If you love your dog, you should consider what would happen if you died. Who would care for them? One way of dealing with this issue is to have a pet trust.
To establish a pet trust you need to:
- Nominate a trustee
- Designate a caregiver (it would be best to consult this person in advance and make sure they are happy with the responsibility)
- Set aside a nominated amount of funding for the trust
- Clearly state what standard of care your dog should receive
- Establish the trust’s duration (a certain length of time, likely to cover the rest of your dog’s natural life)
- Designate a beneficiary who will receive any remaining funds once your dog passes
- Name your dog(s) to be covered by the trust
Here are some more notable bequests to dogs:
Leona Helmsley (The Queen of Mean) set up a pet trust for her Maltese, Trouble. It was a whopping $12 million. After the will was contested, the dog’s trust was reduced by $10 million.
Leona Helmsley with her dog, Trouble
In 2010, socialite Gail Posner left a home and a $3 million trust fund to her three dogs. These dogs were very pampered and were said to have been given weekly spa appointments, traveling to those appointments in a gold Cadillac. Conchita, a Chihuahua, April Maria, a Maltese, and Lucia, a Yorkshire Terrier were the beneficiaries.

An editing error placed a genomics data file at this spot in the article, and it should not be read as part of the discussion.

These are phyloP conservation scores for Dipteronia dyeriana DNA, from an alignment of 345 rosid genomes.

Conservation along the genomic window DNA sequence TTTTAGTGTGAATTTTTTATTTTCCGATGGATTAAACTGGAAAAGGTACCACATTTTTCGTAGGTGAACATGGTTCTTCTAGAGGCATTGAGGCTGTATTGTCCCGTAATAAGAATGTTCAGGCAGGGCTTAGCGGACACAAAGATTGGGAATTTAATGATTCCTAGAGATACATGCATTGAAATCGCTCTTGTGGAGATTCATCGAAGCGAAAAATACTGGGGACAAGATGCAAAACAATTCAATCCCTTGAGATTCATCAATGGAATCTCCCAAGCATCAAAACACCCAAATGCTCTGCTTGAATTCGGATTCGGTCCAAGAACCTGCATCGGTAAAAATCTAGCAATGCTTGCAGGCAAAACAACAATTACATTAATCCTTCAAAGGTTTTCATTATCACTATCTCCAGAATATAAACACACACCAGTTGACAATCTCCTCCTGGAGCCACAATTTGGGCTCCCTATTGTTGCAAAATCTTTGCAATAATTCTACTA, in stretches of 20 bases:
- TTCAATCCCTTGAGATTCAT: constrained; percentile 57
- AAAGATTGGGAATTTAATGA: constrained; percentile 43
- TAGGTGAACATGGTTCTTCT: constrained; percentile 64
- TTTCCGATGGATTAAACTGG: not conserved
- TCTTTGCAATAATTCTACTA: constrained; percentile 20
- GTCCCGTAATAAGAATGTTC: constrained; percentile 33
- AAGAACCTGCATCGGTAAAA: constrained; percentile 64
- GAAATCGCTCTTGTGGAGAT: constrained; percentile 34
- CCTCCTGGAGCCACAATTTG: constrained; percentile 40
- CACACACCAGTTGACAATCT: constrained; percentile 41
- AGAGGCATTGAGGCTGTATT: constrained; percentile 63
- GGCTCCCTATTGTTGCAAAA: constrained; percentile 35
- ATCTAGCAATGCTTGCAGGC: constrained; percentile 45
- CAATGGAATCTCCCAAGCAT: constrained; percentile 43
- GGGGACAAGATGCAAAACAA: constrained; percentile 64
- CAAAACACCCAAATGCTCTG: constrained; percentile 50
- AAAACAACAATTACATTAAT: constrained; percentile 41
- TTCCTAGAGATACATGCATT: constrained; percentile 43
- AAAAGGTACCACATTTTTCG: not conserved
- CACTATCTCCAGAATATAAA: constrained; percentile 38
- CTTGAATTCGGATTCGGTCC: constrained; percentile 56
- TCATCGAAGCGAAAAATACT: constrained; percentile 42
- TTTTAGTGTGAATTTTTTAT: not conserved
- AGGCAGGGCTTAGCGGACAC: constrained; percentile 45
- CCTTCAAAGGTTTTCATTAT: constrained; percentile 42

Before both of these ladies made their bequests, there was German Countess Carlotta Liebenstein. She left approximately £43 million to her pet dog Gunther III when she died in 1991. Gunther III and his son, Gunther IV, enjoyed the services of a personal maid, chauffeur and a pool.
In 2004, after 10 years of contention, the bank that served as executor for tobacco heiress Doris Duke’s estate agreed to compensate the caretakers of her dogs. Although Duke had made provision for them in her will, the will was contested for a number of reasons. The settlement involved over $100,000 to pay two of Duke’s former servants who were responsible for feeding, medicating and cleaning up after the dogs. Two of the dogs died over the 10 years of fighting. Only Robert, an old shepherd cross remained.
Kathleen Crisley, specialist in dog massage, rehabilitation and nutrition/food therapy, The Balanced Dog, Christchurch, New Zealand